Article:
The Concept of Ahimsa or Non Violence

Written 15 October 2002

The concept of Ahimsa as propagated in Indian culture for thousands of years and more recently by Mahatma Gandhi is Ahimsa of the brave not of the meek. The stronger or powerful an individual or a nation the greater is the obligation to show compassion to other living beings. However it is not enough just to be compassionate, one has to be proactive in his or her compassion and this means that one has to act to stop Himsa or violence towards any living being which is at our mercy. In Jainism this proactive Ahimsa is called,’ Abhay Daan’ which means giving someone protection-protection from the fear of death. This therefore is the Ahimsa of the brave but it is not complete either. Even when you are bitten by a mosquito you do not harm it as it is in its nature to bite. Lord Mahaveera the 24th. teacher in Jain religion was bitten by a cobra and he asked the cobra to subdue its anger and to remember its last birth in which he was a human being. This then brings us to the most fundamental beliefs in Hinduism and all other Indian religions– that of reincarnation and karma. The cycles of birth and death have been going on for ever and we have all been born in different bodies. Every living being has a soul and feels pain and does not want to be hurt. This human form of birth that we have got is precious for there are, according to scriptures 8,400 species of life and if this human form life is wasted in inflicting pain to others then next time round we will be at the receiving end. Those who are hunting today will be hunted tomorrow in another form of life. Here then lies the greatest paradox of Ahimsa or non violence –it is for our own happiness and security -we will not be doing anybody any special favours by practising Ahimsa, it will be for our own well being. For every action that we take there will be a reaction to it –this is the law of karma. For every pain inflicted on others one will have to pay for it sooner or later. We have also brought karmas of our past birth to this birth and that is why some of us are inconsolable when we see wanton violence and for others it is inconsequent ional. When Ahimsa is practised earnestly by an individual he or she acquires a certain hallow or divine persona which is difficult to describe but is there all the same. Just as Ahimsa is important for an individual it is also important for civilisations. It is said that of the worlds recorded civilisations virtually all have died not from enemy action but from spiritual decay. Throughout history civilisations have come into being and thrived for a certain time and then disappeared without trace. The Aryan or Indian civilisation is the oldest of all living civilisations and it has remained immortal. Could it be because it practised Ahimsa towards the weak? And if that is the case then what chance has our present civilisation which has unleashed the most horrific violence on the animal kingdom? Call it nature or call it god, those who protect others are protected by a higher power.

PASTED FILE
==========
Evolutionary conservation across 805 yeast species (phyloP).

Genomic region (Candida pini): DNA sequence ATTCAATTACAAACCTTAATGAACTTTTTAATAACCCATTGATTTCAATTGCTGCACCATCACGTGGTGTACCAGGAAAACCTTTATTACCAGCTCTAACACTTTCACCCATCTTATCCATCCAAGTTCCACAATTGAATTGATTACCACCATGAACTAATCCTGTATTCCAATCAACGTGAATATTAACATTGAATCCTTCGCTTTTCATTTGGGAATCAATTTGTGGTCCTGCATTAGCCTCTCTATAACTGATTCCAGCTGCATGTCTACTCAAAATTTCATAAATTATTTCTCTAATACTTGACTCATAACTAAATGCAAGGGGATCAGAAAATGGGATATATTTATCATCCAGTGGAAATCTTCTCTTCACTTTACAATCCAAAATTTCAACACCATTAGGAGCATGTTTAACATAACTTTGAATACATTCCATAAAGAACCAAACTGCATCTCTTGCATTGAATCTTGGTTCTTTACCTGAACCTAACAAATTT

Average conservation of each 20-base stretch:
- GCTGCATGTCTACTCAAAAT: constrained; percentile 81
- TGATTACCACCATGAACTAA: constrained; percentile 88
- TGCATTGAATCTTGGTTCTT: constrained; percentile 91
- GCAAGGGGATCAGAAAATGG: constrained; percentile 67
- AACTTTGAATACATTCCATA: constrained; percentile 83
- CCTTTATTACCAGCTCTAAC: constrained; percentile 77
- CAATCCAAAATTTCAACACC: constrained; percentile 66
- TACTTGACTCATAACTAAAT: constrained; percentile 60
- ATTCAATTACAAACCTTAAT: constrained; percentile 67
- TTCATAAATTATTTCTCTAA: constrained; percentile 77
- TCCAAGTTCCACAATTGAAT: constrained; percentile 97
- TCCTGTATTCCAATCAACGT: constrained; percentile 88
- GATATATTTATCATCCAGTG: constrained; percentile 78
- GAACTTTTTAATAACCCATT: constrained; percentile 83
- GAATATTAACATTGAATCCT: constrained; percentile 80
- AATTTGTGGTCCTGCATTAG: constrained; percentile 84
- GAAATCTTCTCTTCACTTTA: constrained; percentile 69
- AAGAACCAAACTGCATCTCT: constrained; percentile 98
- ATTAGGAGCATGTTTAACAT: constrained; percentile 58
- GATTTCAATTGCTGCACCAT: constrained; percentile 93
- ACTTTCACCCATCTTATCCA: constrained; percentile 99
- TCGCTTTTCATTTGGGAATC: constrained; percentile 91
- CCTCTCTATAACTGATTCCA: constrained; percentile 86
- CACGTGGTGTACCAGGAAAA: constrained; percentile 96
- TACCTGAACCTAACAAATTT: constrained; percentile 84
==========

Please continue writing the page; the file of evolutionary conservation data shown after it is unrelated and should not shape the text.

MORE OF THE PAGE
The biggest reason if not the only reason for our violence towards animals is our need and our desire to eat. An average person will eat around 30 tonnes of food in a lifetime. The saints and sages of India have always emphasised the importance of establishing control over what we should eat. The Bhagvad Gita describes three kinds of food. Food in the mode of ignorance, food in the mode of passion and food in the mood of goodness. Eating is a necessity, indeed it can be a great pleasure too but not at the expense of other living beings. Jains even refrain from eating root vegetables to avoid harm to insects and bacteria. Both Lord Buddha and Lord Mahaveera fasted for long periods but it is not possible for us mere mortals and that is why the criteria set for us are to live with minimum violence. Even the eating of fruits and vegetables involves violence but this is minimum violence. A fairly recent addition to what is considered violent is milk and hence more and more vegetarians are becoming vegan.

Looking at the way the world is moving forward today and the amount violence that mankind has unleashed on animals –human kind is heading towards self destruction. The only hope is and we all live on hope that those of us fighting the cause of animals continue doing so. Against all odds we are fighting for a goal and that goal is to grant animals fundamental rights.

Nitin Mehta

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